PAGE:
The right of a VA nurse to a hearing prior to disciplinary action is dependent upon the statutory authority under which the nurse was hired. Elkin received a temporary appointment under 38 U.S.C. § 4114, which provides for appointments "without regard to civil service or classification laws, rules, or regulations." 38 U.S.C. § 4114(a) (1). The regulations of the VA provide that temporary appointments pending the processing of a probational appointment are to be limited to ninety days with one ninety-day renewal permitted. Veterans Administration Manual MP-5, Part II, Department of Medicine and Surgery Supplement § 2.08(b) (1). An individual employed on a temporary basis under 38 U.S.C. § 4114 has no statutory right to a hearing. Stretten v. Wadsworth Veterans Hospital, 537 F.2d 361, 364-365 (9th Cir. 1976).
Elkin argues that she should be considered to be a probationary rather than a temporary employee. She points to the letter she received which stated that her appointment would be converted to a probationary appointment once she had satisfactorily completed a physical examination, a reference check and state registry. She contends that she satisfied each of these requirements and, thus, she should be treated as if her appointment had been converted to a probationary one. As a probationary employee under 38 U.S.C. §§ 4104 and 4106, she would be entitled to summary review procedures prior to termination.2 Veterans Administration Manual MP-5, Part II, Department of Medicine and Surgery Supplement § 4.05(d).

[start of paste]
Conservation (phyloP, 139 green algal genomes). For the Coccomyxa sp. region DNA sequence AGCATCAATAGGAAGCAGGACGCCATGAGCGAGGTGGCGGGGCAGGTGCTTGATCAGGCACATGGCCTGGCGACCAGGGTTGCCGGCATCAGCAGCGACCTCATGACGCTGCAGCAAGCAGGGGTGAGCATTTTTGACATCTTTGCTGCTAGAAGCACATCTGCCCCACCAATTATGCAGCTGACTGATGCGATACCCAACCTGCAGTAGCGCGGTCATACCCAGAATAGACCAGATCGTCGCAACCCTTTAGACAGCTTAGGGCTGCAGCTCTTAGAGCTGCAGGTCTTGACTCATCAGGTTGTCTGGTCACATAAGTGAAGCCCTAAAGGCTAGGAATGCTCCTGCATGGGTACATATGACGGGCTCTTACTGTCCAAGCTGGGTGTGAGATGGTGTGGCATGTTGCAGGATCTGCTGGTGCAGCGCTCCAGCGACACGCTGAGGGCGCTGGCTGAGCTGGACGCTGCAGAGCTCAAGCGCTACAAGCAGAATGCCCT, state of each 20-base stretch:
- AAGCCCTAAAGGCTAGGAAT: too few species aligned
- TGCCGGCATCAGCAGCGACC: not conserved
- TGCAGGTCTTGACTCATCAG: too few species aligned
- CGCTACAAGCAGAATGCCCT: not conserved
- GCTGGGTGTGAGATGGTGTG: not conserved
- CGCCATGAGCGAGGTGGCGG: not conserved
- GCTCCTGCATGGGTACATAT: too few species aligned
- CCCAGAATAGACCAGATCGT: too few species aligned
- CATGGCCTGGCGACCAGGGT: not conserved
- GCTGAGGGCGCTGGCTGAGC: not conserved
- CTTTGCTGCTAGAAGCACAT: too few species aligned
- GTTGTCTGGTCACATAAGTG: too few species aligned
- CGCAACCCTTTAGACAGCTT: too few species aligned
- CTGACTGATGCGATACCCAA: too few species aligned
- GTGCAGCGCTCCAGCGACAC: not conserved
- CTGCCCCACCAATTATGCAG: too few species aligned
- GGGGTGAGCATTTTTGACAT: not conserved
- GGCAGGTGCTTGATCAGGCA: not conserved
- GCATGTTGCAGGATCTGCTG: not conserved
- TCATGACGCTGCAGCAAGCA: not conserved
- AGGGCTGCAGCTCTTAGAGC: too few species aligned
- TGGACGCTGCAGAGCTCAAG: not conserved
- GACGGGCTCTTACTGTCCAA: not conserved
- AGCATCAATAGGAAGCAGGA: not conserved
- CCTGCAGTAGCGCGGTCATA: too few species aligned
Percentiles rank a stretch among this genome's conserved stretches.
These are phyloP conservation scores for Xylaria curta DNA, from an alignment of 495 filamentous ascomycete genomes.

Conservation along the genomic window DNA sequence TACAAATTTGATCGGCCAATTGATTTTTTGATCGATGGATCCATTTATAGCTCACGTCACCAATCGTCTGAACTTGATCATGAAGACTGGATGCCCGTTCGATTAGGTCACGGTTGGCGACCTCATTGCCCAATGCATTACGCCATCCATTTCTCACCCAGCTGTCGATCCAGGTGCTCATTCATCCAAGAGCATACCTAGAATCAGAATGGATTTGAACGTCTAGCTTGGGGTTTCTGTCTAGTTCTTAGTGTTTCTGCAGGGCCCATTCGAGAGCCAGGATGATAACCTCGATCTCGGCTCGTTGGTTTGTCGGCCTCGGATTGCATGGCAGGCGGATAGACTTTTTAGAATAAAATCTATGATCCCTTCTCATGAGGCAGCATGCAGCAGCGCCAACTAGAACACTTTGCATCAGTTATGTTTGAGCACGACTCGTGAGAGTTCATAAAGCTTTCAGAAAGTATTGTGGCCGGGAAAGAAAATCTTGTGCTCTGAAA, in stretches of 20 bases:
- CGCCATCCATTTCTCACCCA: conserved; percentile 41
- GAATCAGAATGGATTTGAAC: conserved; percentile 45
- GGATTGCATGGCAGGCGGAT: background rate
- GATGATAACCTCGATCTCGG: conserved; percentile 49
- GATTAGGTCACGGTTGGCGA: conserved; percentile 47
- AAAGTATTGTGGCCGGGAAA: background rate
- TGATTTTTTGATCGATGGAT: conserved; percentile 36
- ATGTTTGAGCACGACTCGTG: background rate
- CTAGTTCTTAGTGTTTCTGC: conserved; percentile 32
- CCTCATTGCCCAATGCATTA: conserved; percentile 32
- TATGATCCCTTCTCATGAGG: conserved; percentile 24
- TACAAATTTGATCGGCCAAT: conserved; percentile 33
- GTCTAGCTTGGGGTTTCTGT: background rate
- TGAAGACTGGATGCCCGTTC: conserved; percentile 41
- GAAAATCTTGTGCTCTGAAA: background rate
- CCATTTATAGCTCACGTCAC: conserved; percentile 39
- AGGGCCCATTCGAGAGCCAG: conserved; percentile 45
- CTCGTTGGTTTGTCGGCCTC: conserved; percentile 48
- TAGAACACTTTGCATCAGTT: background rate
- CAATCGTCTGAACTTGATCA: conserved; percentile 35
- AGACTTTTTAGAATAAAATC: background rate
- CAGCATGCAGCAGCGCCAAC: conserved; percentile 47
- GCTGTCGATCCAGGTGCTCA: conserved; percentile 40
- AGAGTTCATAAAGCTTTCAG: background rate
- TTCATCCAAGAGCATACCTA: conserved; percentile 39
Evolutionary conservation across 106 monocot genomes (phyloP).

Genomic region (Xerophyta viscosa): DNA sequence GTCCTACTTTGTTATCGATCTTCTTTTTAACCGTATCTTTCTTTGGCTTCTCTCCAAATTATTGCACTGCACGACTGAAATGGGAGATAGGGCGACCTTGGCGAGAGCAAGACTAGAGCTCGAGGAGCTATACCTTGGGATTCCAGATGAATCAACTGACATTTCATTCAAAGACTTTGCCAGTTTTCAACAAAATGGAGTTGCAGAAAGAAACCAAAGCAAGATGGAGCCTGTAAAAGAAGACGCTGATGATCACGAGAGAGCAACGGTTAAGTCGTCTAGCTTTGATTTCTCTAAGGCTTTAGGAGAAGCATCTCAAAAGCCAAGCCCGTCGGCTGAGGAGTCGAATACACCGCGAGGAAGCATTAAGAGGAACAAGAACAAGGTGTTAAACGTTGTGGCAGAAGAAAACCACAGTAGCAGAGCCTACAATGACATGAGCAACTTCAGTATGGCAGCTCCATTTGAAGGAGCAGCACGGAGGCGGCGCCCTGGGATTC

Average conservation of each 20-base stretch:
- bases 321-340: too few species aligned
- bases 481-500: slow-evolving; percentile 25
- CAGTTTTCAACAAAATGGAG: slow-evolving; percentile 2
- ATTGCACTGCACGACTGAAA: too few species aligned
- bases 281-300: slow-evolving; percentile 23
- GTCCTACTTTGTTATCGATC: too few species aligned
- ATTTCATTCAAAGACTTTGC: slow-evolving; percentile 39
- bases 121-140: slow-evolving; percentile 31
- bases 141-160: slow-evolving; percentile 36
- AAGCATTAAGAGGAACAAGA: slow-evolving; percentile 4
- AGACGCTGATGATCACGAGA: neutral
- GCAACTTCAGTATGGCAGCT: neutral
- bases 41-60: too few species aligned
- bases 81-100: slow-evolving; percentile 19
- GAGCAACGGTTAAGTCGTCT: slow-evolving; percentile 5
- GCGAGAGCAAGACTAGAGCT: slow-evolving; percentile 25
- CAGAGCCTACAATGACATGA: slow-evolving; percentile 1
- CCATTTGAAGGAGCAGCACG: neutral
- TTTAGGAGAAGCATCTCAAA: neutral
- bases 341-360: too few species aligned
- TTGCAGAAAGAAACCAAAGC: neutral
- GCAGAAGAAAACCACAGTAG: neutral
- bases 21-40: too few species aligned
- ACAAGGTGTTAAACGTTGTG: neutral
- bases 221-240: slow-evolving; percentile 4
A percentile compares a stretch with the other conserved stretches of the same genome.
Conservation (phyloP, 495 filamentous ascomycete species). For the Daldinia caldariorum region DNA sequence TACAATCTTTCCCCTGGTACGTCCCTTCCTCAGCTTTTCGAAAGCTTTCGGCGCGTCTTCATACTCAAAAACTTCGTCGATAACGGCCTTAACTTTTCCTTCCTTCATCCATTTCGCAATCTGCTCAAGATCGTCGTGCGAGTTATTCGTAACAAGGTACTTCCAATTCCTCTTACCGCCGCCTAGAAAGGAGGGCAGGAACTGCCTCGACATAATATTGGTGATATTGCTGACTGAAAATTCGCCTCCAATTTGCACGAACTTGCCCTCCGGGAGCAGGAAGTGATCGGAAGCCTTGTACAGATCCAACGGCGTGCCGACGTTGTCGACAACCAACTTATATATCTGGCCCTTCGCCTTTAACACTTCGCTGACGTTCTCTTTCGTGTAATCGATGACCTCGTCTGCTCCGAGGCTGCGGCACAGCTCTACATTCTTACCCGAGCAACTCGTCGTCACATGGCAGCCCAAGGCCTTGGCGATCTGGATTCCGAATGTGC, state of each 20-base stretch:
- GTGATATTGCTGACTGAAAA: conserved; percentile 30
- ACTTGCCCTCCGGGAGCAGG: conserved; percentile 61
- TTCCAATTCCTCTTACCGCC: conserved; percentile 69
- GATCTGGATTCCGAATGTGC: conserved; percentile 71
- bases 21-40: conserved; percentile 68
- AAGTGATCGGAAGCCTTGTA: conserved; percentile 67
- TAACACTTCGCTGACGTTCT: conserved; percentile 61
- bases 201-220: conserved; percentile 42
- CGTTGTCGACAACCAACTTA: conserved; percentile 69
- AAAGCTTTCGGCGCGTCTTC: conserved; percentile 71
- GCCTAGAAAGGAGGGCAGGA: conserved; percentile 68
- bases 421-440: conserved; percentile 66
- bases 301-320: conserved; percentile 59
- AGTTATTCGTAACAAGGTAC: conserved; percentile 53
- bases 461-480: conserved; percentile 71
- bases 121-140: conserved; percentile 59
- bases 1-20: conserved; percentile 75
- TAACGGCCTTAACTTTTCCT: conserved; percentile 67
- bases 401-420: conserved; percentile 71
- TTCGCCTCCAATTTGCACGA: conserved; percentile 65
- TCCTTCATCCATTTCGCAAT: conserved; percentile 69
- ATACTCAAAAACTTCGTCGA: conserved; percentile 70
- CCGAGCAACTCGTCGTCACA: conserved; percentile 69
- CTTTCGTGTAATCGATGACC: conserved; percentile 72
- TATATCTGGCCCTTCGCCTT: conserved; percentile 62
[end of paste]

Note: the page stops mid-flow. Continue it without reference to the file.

We cannot agree that Elkin should be treated as a probationary rather than a temporary employee. Elkin could only be converted to a probationary employee after action by the VA Professional Standards Board at the request of the Chief Medical Director. The Board never took such action with respect to Elkin's appointment status; nor did Elkin satisfy all of the requirements for conversion to probationary status set forth in the letter. Implicit in the letter was the requirement that the references be satisfactory and that the references be approved by the Board. Since two of the references were critical of Elkin, they were not satisfactory.
Finally, Elkin argues that she had a right to a hearing prior to her termination under the Fifth and Fourteenth Amendments because she had both a liberty and a property right in her employment by the VA. See Board of Regents v. Roth, 408 U.S. 564, 92 S. Ct. 2701, 33 L. Ed. 2d 548 (1972); Perry v. Sindermann, 408 U.S. 593, 92 S. Ct. 2694, 33 L. Ed. 2d 570 (1972). We cannot agree that Elkin asserts a sufficient liberty or property interest to trigger a pretermination hearing.
As a temporary employee, Elkin clearly did not have a "legitimate claim of entitlement" to her job. Board of Regents v. Roth, supra, 408 U.S. at 577, 92 S. Ct. 2701. Thus, she did not have a sufficient property interest to invoke constitutional due process protections.